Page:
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Self Care and Childhood Trauma

“I have some issues with my past self but she was young and I forgive her.”


Self-care is more than a fad or the latest trend on social media. Self-care is pivotal to healing and has a specific therapeutic function for people recovering from childhood and other traumas.

Trauma is a person’s emotional, psychological, or physical response to a distressing experience. When undergoing trauma healing, it is crucial to practice self-care. Trauma can include verbal, emotional, physical, and sexual abuse.

Some people may believe that self-care is a luxury and not vital when recovering from trauma. However, it is a critical part of the overall trauma healing process.

Self-care is the practice of taking an active role in caring for and protecting your well-being and happiness, in particular during periods of stress. It is the practice of taking action to preserve or improve your mental, emotional and physical health.

WHO defines self-care as 'the ability of individuals, families, and communities to promote health, prevent disease, maintain health, and to cope with illness and disability with or without the support of a healthcare provider'.

According to Everyday Health, self-care is anything you do to take care of yourself so you can stay physically, mentally, and emotionally well. Its benefits include better physical, mental, and emotional health and well-being.

Research suggests self-care promotes positive health outcomes, such as fostering resilience, living longer, and becoming better equipped to manage stress and other challenges of life.

How does self-care help with recovery from childhood trauma?

People that have experienced trauma have a low tolerance for stress and emotional disturbance or a limited window of tolerance. The concept of Window of Tolerance was created by clinical professor of psychiatry, Dan Siegal.

According to GoodTherapy, a window of tolerance is a term used to describe the zone of arousal in which a person is able to function most effectively.

When people are within this zone, they are typically able to readily receive, process, and integrate information and otherwise respond to the demands of everyday life without much difficulty.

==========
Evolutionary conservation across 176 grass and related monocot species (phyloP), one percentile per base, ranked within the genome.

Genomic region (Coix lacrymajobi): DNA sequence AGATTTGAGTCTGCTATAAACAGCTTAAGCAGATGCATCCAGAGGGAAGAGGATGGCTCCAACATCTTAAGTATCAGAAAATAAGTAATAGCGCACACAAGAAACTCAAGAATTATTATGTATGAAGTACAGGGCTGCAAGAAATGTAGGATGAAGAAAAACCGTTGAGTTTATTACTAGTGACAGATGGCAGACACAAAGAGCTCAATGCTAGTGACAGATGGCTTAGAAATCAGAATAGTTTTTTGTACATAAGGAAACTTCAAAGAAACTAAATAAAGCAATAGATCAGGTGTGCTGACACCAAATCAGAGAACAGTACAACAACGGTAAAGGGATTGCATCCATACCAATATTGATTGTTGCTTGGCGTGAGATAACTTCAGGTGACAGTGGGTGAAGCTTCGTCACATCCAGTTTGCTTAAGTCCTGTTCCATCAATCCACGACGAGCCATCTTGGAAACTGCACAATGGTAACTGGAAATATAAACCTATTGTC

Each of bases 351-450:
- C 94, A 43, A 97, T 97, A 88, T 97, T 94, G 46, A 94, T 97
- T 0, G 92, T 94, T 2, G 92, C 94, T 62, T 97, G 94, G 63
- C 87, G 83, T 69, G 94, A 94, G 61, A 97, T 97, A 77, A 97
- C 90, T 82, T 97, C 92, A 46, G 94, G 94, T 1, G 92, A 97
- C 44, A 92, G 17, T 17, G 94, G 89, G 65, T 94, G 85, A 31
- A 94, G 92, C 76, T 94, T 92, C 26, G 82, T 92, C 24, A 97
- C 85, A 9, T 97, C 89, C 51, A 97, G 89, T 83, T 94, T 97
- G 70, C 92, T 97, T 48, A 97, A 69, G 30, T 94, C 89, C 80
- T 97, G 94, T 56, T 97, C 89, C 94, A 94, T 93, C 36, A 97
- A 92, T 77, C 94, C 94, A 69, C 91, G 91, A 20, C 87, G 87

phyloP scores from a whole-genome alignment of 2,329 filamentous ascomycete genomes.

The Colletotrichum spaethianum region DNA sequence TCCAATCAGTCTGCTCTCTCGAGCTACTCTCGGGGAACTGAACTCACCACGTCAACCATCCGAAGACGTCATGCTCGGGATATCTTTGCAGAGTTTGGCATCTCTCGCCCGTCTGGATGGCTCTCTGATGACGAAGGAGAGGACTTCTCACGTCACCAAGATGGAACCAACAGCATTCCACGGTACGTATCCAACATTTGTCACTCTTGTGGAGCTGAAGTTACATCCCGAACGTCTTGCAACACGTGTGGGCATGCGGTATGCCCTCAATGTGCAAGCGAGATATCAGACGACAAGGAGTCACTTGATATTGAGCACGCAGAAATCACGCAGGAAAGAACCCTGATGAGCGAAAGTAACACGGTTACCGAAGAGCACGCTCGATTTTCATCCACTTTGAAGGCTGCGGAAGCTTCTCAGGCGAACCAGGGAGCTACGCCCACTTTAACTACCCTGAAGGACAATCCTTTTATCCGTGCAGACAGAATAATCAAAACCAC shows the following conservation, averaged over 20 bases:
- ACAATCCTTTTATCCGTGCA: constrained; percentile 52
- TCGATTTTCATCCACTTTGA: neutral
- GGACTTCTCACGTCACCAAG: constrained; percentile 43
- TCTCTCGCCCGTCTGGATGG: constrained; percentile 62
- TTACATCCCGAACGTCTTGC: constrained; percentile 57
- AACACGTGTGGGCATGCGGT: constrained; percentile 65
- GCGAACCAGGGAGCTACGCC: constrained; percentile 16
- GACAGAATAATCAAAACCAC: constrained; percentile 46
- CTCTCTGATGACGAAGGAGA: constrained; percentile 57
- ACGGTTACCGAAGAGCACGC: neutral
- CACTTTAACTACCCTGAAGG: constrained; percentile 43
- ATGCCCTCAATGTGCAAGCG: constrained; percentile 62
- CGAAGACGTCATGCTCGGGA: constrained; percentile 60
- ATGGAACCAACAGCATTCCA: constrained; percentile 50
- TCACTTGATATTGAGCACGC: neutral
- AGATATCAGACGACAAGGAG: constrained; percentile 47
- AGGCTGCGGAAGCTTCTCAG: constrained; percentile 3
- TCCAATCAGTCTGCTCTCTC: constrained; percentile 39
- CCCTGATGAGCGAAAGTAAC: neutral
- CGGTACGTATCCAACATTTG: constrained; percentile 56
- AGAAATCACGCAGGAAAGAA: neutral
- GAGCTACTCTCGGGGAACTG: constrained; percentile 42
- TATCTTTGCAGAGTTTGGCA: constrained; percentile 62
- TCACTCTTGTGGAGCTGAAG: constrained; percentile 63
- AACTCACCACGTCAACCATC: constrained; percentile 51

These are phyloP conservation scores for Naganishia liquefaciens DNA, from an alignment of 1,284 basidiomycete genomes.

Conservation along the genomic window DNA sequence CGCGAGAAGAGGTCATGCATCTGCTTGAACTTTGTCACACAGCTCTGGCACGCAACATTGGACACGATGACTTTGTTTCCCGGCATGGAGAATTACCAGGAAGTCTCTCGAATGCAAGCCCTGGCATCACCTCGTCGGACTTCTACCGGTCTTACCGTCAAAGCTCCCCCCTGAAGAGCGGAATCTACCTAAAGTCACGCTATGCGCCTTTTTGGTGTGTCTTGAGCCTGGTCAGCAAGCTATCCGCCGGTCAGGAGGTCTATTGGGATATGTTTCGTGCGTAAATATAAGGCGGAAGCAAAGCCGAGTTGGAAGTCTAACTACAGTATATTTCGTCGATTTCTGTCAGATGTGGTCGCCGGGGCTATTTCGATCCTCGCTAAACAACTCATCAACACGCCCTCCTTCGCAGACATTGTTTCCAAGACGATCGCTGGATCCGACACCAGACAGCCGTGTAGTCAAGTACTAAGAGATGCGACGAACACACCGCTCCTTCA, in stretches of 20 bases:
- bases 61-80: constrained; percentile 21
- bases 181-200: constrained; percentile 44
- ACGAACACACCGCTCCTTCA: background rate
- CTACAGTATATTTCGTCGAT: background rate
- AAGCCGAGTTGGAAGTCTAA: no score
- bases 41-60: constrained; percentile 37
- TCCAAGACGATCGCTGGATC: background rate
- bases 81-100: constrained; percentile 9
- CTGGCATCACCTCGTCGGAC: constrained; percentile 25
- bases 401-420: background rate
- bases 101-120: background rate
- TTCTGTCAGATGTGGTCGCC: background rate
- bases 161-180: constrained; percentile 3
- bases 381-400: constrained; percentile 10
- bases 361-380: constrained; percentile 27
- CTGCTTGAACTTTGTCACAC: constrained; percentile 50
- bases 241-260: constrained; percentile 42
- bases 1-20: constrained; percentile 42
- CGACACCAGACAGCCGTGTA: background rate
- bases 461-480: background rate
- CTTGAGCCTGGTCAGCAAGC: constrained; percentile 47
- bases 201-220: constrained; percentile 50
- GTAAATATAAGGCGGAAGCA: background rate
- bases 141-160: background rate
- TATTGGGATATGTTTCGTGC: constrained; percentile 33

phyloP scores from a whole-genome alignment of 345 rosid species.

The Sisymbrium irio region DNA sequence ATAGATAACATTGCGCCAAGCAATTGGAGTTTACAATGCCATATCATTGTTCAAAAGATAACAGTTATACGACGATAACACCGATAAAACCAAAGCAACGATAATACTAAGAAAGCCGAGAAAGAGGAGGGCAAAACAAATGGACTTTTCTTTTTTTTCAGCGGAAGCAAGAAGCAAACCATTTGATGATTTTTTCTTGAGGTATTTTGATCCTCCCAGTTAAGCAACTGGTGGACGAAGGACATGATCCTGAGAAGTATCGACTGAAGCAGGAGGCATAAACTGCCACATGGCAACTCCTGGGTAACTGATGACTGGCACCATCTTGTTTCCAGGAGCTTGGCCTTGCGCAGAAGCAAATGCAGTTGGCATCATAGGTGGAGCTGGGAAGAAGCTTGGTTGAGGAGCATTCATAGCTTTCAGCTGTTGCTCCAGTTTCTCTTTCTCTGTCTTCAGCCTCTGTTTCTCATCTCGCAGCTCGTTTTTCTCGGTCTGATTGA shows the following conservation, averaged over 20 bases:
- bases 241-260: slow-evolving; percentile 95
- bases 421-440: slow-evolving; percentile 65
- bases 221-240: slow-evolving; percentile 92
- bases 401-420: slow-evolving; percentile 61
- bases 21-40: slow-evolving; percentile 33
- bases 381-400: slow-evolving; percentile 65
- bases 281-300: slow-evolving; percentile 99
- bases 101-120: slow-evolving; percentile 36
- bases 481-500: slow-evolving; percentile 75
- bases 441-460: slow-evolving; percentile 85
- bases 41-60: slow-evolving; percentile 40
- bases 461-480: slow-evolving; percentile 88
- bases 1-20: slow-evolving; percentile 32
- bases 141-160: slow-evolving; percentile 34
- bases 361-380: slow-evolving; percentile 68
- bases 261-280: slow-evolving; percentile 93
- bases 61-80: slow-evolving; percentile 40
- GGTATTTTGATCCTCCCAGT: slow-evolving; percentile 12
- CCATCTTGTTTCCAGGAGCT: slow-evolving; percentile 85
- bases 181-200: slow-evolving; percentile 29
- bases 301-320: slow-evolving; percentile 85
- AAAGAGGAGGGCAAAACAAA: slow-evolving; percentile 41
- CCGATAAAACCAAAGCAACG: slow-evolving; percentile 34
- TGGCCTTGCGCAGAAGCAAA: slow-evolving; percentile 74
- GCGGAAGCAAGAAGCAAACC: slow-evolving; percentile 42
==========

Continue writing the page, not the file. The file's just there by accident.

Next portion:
When a person is within their window of tolerance, it is generally the case that the brain is functioning well and can effectively process stimuli. They are more likely to be able to reflect, think rationally, and make decisions calmly without feeling either overwhelmed or withdrawn.

In her article, The Importance of Self-Care After Trauma, Dr. Julia Hood states that during the trauma healing process it is vital you practice self-care. You can do this by doing things that feel good for you such as taking a bath, reading, watching TV, or spending time with family and friends.

Self-care includes allowing yourself to cry, rage, and express your emotions during the trauma healing process.

Dr. Julia cautions against numbing our feelings with drugs or alcohol. These substances do more harm than good during the trauma healing process. If you truly want to overcome your trauma, you must face your feelings in a safe space such as during therapy sessions, combined with the practice of self-care. Numbing yourself to your own feelings will only prolong the pain you have experienced.

Practicing self-care over time will increase your window of tolerance allowing you to access more painful experiences and progress the healing process.

To continue working to embed self-care into your life, register for my self-paced workshop, Self-care and the Inner Child here:

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